• Reduced chip size and cost, for lower-cost user devices.
• Scalability within the user device as the customer's business grows and uses more voice and video channels.
• A simpler development platform because a single DSP core supports both voice and video. A unified, scalable development architecture also allows OEMs to share development efforts across multiple products.
• Ability to mix and match voice and video channels on the same DSP for very small systems, or to dedicate the DSP to either voice or video traffic for high-density applications.
• Ability to connect IP and analog phones, fax machines, and analog modems.
• Process video feeds and connect video cameras within a single network device.
• Support for new, value-added applications such as biometric fingerprint readers or speech recognition as used in the SMB auto attendant.
Silicon solutions and their associated software should support the design of products ranging from IP phones to network-access platforms to carrier-class switches. These systems use DSPs to execute software that encodes and decodes voice and performs the signal processing required to facilitate the transmission of voice between various networks. To deliver toll-quality and high-definition voice and enhance the quality of all services, OEMs should be able to optimize these solutions for area, cost per channel, power consumption, and architecture according to the needs of each application.
As shown in Figure 1, the DSP often communicates with an external network or host processor in the system. Because many OEMs have existing development investments in a host-processing environment, a DSP that's compatible with any host processor is essential. In some applications, where scalability isn't desired, the DSP supplier should offer a choice of standalone DSPs for voice processing and integrated DSPs that combine voice and host processing on one device.
A new concept, the office-in-a-box platform , combines multiple SMB communications in one network-access device. Today, these solutions provide voice functionality such as:
• Phone: Connections and power for wired IP and analog phones as well as a digital PBX, whether these devices are targeted at the low-cost, mid-tier, or high-end markets. In the future, telephony support will extend to wireless and fixed-mobile convergence user devices.
• VoIP gateway: Connections for access lines and voice trunks. Also supports foreign-exchange station/foreign-exchange offices, fax and modem devices, and a full range of voice codecs.
• IP-PBX application: Provides software-based call management with voice mail and applications such as specialized call routing and call attendant.
Moving forward, office-in-a-box will include:
• Router: Enterprise-class data routing with multiple, scalable Ethernet ports.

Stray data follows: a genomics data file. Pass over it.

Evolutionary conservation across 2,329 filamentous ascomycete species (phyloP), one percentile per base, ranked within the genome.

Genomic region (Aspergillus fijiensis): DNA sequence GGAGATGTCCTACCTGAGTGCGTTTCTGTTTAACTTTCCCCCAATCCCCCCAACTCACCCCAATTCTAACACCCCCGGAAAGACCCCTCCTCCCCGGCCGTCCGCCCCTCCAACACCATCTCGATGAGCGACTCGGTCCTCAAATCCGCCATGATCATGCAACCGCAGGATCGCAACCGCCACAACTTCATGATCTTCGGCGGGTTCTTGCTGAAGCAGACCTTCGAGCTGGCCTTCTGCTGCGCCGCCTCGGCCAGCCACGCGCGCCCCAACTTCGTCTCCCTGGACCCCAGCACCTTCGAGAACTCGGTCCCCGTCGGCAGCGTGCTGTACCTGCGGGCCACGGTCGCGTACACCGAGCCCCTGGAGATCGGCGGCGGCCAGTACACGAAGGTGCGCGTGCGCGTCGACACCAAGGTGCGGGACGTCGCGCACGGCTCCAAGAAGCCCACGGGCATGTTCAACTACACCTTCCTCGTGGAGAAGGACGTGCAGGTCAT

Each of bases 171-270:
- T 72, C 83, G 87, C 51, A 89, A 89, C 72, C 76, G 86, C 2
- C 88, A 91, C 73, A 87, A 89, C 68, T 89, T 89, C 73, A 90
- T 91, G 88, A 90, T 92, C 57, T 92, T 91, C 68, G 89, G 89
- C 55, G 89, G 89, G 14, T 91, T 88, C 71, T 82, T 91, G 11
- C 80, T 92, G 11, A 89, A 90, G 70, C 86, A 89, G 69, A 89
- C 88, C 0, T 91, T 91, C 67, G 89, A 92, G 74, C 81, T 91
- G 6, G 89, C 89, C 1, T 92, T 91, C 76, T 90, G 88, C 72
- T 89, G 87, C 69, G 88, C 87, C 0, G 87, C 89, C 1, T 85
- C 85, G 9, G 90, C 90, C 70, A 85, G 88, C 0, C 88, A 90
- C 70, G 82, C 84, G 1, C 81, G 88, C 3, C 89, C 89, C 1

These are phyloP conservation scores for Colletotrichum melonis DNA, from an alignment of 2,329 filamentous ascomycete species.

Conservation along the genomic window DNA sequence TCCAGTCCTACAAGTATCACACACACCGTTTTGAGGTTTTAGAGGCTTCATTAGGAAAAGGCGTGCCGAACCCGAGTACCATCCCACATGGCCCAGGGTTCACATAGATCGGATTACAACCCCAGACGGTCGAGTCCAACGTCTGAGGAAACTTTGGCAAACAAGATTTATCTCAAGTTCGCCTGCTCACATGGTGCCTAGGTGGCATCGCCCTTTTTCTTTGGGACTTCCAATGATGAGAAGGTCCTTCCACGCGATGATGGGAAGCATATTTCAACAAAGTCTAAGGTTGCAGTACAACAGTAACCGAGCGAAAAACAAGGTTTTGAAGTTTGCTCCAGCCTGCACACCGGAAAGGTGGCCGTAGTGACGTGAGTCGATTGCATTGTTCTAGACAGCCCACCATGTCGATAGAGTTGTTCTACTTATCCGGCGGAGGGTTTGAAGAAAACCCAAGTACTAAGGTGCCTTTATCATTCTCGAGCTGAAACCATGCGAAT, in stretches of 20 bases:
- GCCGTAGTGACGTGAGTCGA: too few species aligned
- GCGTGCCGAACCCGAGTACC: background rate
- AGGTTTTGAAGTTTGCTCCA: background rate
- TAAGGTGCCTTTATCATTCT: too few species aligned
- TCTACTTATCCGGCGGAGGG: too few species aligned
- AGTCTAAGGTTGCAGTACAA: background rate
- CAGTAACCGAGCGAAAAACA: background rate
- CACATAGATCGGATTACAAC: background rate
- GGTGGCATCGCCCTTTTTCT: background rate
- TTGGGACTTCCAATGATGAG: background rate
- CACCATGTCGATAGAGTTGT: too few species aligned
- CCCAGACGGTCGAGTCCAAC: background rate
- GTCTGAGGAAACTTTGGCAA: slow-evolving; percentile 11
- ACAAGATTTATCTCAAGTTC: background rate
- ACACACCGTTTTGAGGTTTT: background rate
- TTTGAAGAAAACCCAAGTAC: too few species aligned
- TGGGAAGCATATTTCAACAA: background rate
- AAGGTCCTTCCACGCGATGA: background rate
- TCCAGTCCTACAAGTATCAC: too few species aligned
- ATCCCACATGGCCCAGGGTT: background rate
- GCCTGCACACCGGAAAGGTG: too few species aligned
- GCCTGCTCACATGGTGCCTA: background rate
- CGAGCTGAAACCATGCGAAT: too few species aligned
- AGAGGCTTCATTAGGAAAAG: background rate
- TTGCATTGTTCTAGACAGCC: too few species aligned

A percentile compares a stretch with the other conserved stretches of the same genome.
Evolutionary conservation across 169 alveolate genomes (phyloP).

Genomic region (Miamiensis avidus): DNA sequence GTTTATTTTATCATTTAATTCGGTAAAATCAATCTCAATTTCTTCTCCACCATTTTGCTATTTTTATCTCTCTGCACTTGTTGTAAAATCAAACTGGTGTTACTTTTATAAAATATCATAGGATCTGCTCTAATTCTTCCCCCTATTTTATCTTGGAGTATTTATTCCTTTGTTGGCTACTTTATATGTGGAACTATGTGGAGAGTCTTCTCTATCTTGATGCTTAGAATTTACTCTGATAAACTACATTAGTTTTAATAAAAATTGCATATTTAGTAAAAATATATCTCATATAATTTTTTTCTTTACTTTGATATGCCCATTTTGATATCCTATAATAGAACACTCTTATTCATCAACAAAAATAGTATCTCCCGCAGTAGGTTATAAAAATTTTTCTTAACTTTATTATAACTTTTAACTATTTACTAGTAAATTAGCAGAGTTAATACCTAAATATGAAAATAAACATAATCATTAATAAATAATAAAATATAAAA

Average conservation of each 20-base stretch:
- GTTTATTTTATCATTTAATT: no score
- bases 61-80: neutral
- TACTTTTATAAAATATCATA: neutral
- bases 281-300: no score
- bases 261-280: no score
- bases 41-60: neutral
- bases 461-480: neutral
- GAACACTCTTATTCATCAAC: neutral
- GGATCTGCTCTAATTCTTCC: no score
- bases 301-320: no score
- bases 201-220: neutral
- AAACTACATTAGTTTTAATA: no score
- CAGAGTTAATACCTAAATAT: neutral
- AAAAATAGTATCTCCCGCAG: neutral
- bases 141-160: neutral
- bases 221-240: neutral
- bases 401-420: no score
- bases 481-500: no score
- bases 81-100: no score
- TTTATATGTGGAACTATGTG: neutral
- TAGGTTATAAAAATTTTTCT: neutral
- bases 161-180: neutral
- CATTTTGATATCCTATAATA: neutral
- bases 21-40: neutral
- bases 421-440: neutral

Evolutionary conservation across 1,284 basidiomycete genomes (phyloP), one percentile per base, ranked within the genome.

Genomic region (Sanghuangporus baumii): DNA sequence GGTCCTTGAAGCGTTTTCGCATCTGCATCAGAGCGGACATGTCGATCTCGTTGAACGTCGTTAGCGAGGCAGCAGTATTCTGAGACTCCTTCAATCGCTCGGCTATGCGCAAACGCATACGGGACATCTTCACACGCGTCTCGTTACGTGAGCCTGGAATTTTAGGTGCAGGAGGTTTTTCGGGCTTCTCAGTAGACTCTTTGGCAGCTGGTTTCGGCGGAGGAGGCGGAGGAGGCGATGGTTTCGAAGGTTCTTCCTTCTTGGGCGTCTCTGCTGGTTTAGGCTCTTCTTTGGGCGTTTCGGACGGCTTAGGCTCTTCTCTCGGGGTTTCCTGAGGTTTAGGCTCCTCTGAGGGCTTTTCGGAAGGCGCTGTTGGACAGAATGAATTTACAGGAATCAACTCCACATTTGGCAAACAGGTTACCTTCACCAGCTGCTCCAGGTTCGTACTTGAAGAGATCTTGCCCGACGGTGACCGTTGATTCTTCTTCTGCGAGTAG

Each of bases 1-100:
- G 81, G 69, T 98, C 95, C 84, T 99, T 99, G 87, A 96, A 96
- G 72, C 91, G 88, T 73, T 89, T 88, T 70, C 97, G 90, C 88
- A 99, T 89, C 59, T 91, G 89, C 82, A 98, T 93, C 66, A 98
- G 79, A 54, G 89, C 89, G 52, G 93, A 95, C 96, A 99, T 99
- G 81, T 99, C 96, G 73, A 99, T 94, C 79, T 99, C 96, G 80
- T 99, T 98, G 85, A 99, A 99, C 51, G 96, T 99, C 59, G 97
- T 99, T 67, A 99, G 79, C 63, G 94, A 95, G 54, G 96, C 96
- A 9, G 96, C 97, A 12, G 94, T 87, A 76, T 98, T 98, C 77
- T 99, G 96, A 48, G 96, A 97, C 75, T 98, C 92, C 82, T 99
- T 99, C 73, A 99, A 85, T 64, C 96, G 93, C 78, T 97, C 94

• Firewall/unified threat management: Security for data, voice, and video streams.
• Wireless LAN access point and WAN modem: Multiple types of wireless LAN and WAN access could be added as cards in the device. WAN types supported include DSL, cable, and passive optical network (PON). At some point, the requirement to support WiMAX may emerge.
• Video surveillance: Support for video surveillance cards and convergence of the video streams with voice and data applications. SMB customers will also want the option to store video files locally or send video streams over the network to a central monitoring station. This will be done selectively based on analysis of a real-time video feed that detects an event that needs to be recorded. This capability requires video-codec conversions to obtain optimal bandwidth use over the network.
• Storage: Support for networked storage or customer-provided equipment (CPE) storage devices for voice mail and video files.
• Management: An integrated framework for remotely managing devices and quality-of-service for voice and video traffic.
The service integration offered by an office-in-a-box solution depends on a single-DSP system design. The single DSP provides the necessary integration of voice, video, and data processing. Figure 2 shows a typical system design using an integrated DSP. With this system design, an office-in-a-box device can support the features listed in Table 1.
As OEMs and ODMs (original design manufacturers) begin their SMB product design, they must carefully consider whether they're designing plain vanilla single-function devices or integrated solutions that scale between applications and are designed to meet the varied needs of the end customer. These decisions will have a material impact on which DSP technology they select and how that selection will make it easier to reach SMB markets with converged devices.
Ravi Kodavarti is a product manager in Texas Instruments' VoIP group. He is responsible for product definition and direction for a family of VoIP solutions for the SMB segment. Kodavarti holds a BE from Karnataka Regional Engineering College, India, an MS from Texas A&M University, and an MBA from Northwestern University's Kellogg School of Management. He can be reached at .
Tom Flanagan is the director of technical strategy for TI's DSP Systems group. Flanagan received his bachelor's degree of science from James Madison University.